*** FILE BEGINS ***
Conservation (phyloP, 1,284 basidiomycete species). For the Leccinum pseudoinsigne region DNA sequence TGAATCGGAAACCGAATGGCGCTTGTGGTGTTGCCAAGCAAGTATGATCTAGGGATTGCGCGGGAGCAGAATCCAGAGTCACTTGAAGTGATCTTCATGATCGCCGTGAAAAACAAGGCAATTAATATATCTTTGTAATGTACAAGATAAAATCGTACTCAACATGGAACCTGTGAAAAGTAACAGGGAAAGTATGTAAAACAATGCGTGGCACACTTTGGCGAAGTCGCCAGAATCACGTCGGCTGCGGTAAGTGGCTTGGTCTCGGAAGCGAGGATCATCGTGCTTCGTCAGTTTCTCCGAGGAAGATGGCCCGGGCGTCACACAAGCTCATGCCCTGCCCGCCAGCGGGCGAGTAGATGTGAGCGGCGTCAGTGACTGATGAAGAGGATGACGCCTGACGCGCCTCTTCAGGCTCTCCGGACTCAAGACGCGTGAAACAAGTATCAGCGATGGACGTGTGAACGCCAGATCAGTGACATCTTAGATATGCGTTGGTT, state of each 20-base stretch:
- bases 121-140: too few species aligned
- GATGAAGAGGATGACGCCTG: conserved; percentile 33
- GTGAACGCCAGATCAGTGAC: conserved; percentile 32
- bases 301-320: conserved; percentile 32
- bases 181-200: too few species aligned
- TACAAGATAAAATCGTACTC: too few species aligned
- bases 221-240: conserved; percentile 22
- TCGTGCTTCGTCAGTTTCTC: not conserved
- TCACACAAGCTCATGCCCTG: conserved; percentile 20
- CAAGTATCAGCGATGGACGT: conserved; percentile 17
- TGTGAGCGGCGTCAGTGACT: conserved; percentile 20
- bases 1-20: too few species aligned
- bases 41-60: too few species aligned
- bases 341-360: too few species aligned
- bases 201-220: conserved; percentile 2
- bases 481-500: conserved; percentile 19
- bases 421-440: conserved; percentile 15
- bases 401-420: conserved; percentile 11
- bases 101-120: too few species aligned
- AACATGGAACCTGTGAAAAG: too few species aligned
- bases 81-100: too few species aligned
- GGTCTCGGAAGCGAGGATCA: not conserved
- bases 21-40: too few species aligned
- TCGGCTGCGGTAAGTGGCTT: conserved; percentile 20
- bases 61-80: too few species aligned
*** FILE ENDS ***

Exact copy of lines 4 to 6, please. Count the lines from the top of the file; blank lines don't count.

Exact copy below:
- GTGAACGCCAGATCAGTGAC: conserved; percentile 32
- bases 301-320: conserved; percentile 32
- bases 181-200: too few species aligned